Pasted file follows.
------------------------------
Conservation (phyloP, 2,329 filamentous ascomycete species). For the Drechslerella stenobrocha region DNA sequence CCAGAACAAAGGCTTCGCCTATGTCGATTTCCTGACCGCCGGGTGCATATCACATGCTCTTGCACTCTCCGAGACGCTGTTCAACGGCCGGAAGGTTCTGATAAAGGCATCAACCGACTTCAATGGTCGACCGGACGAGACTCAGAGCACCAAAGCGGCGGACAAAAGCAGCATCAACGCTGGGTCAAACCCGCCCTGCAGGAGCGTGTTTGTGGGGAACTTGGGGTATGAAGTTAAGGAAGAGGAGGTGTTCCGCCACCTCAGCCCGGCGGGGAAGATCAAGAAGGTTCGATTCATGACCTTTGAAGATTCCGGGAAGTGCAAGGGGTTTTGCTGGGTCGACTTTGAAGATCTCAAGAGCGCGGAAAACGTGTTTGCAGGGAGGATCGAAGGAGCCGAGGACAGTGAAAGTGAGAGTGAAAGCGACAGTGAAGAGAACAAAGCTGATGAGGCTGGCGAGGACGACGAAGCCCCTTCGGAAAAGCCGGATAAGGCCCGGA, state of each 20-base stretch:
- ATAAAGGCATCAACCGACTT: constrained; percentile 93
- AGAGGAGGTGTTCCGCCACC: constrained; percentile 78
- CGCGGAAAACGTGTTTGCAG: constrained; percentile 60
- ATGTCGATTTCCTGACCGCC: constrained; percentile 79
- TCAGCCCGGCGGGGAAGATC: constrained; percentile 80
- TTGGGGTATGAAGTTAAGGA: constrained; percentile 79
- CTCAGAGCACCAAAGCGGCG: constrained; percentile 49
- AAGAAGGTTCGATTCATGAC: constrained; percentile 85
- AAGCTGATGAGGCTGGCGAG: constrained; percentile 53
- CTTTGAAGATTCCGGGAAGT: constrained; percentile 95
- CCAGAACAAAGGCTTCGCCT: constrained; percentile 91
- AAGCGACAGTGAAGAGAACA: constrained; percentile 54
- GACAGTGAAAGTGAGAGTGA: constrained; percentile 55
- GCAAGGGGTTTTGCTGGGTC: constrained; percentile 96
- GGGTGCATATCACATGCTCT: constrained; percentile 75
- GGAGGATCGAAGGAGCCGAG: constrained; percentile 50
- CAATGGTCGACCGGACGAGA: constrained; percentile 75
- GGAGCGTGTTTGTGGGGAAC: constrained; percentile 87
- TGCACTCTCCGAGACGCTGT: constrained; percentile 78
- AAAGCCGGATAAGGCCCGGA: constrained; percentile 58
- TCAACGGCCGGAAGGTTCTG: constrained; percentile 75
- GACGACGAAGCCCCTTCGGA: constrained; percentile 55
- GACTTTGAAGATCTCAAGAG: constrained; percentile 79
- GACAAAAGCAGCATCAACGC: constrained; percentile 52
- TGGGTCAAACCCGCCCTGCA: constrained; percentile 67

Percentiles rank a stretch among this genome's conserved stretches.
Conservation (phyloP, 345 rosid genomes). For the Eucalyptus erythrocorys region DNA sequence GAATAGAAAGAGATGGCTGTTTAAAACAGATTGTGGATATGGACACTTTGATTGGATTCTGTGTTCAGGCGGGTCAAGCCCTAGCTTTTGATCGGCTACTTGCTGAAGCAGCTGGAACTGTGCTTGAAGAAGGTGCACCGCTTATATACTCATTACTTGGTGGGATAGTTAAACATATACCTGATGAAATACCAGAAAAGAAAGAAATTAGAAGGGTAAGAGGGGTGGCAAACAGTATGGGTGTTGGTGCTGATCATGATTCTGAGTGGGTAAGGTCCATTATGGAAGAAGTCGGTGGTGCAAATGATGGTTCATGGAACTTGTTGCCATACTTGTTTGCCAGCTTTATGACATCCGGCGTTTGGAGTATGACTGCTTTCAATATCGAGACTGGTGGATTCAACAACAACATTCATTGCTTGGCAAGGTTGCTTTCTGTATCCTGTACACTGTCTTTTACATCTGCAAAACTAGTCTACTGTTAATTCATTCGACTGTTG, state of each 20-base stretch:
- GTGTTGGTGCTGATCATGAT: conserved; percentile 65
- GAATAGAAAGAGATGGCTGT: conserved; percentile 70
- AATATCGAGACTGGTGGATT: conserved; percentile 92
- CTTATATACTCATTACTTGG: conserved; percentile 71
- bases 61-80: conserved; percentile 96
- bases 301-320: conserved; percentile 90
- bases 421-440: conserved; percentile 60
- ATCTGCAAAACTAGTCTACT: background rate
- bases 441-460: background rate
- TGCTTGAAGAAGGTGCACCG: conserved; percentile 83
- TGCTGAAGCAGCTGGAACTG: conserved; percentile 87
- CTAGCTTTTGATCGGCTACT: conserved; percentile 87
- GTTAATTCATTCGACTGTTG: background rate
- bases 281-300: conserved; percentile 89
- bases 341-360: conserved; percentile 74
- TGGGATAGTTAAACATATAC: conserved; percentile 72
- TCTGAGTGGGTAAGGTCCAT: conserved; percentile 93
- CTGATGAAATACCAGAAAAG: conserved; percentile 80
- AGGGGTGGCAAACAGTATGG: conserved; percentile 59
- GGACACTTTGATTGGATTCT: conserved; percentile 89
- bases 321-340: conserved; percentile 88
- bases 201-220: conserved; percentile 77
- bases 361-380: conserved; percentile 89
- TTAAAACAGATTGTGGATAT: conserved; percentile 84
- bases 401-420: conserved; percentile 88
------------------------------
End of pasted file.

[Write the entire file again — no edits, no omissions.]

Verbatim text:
Conservation (phyloP, 2,329 filamentous ascomycete species). For the Drechslerella stenobrocha region DNA sequence CCAGAACAAAGGCTTCGCCTATGTCGATTTCCTGACCGCCGGGTGCATATCACATGCTCTTGCACTCTCCGAGACGCTGTTCAACGGCCGGAAGGTTCTGATAAAGGCATCAACCGACTTCAATGGTCGACCGGACGAGACTCAGAGCACCAAAGCGGCGGACAAAAGCAGCATCAACGCTGGGTCAAACCCGCCCTGCAGGAGCGTGTTTGTGGGGAACTTGGGGTATGAAGTTAAGGAAGAGGAGGTGTTCCGCCACCTCAGCCCGGCGGGGAAGATCAAGAAGGTTCGATTCATGACCTTTGAAGATTCCGGGAAGTGCAAGGGGTTTTGCTGGGTCGACTTTGAAGATCTCAAGAGCGCGGAAAACGTGTTTGCAGGGAGGATCGAAGGAGCCGAGGACAGTGAAAGTGAGAGTGAAAGCGACAGTGAAGAGAACAAAGCTGATGAGGCTGGCGAGGACGACGAAGCCCCTTCGGAAAAGCCGGATAAGGCCCGGA, state of each 20-base stretch:
- ATAAAGGCATCAACCGACTT: constrained; percentile 93
- AGAGGAGGTGTTCCGCCACC: constrained; percentile 78
- CGCGGAAAACGTGTTTGCAG: constrained; percentile 60
- ATGTCGATTTCCTGACCGCC: constrained; percentile 79
- TCAGCCCGGCGGGGAAGATC: constrained; percentile 80
- TTGGGGTATGAAGTTAAGGA: constrained; percentile 79
- CTCAGAGCACCAAAGCGGCG: constrained; percentile 49
- AAGAAGGTTCGATTCATGAC: constrained; percentile 85
- AAGCTGATGAGGCTGGCGAG: constrained; percentile 53
- CTTTGAAGATTCCGGGAAGT: constrained; percentile 95
- CCAGAACAAAGGCTTCGCCT: constrained; percentile 91
- AAGCGACAGTGAAGAGAACA: constrained; percentile 54
- GACAGTGAAAGTGAGAGTGA: constrained; percentile 55
- GCAAGGGGTTTTGCTGGGTC: constrained; percentile 96
- GGGTGCATATCACATGCTCT: constrained; percentile 75
- GGAGGATCGAAGGAGCCGAG: constrained; percentile 50
- CAATGGTCGACCGGACGAGA: constrained; percentile 75
- GGAGCGTGTTTGTGGGGAAC: constrained; percentile 87
- TGCACTCTCCGAGACGCTGT: constrained; percentile 78
- AAAGCCGGATAAGGCCCGGA: constrained; percentile 58
- TCAACGGCCGGAAGGTTCTG: constrained; percentile 75
- GACGACGAAGCCCCTTCGGA: constrained; percentile 55
- GACTTTGAAGATCTCAAGAG: constrained; percentile 79
- GACAAAAGCAGCATCAACGC: constrained; percentile 52
- TGGGTCAAACCCGCCCTGCA: constrained; percentile 67

Percentiles rank a stretch among this genome's conserved stretches.
Conservation (phyloP, 345 rosid genomes). For the Eucalyptus erythrocorys region DNA sequence GAATAGAAAGAGATGGCTGTTTAAAACAGATTGTGGATATGGACACTTTGATTGGATTCTGTGTTCAGGCGGGTCAAGCCCTAGCTTTTGATCGGCTACTTGCTGAAGCAGCTGGAACTGTGCTTGAAGAAGGTGCACCGCTTATATACTCATTACTTGGTGGGATAGTTAAACATATACCTGATGAAATACCAGAAAAGAAAGAAATTAGAAGGGTAAGAGGGGTGGCAAACAGTATGGGTGTTGGTGCTGATCATGATTCTGAGTGGGTAAGGTCCATTATGGAAGAAGTCGGTGGTGCAAATGATGGTTCATGGAACTTGTTGCCATACTTGTTTGCCAGCTTTATGACATCCGGCGTTTGGAGTATGACTGCTTTCAATATCGAGACTGGTGGATTCAACAACAACATTCATTGCTTGGCAAGGTTGCTTTCTGTATCCTGTACACTGTCTTTTACATCTGCAAAACTAGTCTACTGTTAATTCATTCGACTGTTG, state of each 20-base stretch:
- GTGTTGGTGCTGATCATGAT: conserved; percentile 65
- GAATAGAAAGAGATGGCTGT: conserved; percentile 70
- AATATCGAGACTGGTGGATT: conserved; percentile 92
- CTTATATACTCATTACTTGG: conserved; percentile 71
- bases 61-80: conserved; percentile 96
- bases 301-320: conserved; percentile 90
- bases 421-440: conserved; percentile 60
- ATCTGCAAAACTAGTCTACT: background rate
- bases 441-460: background rate
- TGCTTGAAGAAGGTGCACCG: conserved; percentile 83
- TGCTGAAGCAGCTGGAACTG: conserved; percentile 87
- CTAGCTTTTGATCGGCTACT: conserved; percentile 87
- GTTAATTCATTCGACTGTTG: background rate
- bases 281-300: conserved; percentile 89
- bases 341-360: conserved; percentile 74
- TGGGATAGTTAAACATATAC: conserved; percentile 72
- TCTGAGTGGGTAAGGTCCAT: conserved; percentile 93
- CTGATGAAATACCAGAAAAG: conserved; percentile 80
- AGGGGTGGCAAACAGTATGG: conserved; percentile 59
- GGACACTTTGATTGGATTCT: conserved; percentile 89
- bases 321-340: conserved; percentile 88
- bases 201-220: conserved; percentile 77
- bases 361-380: conserved; percentile 89
- TTAAAACAGATTGTGGATAT: conserved; percentile 84
- bases 401-420: conserved; percentile 88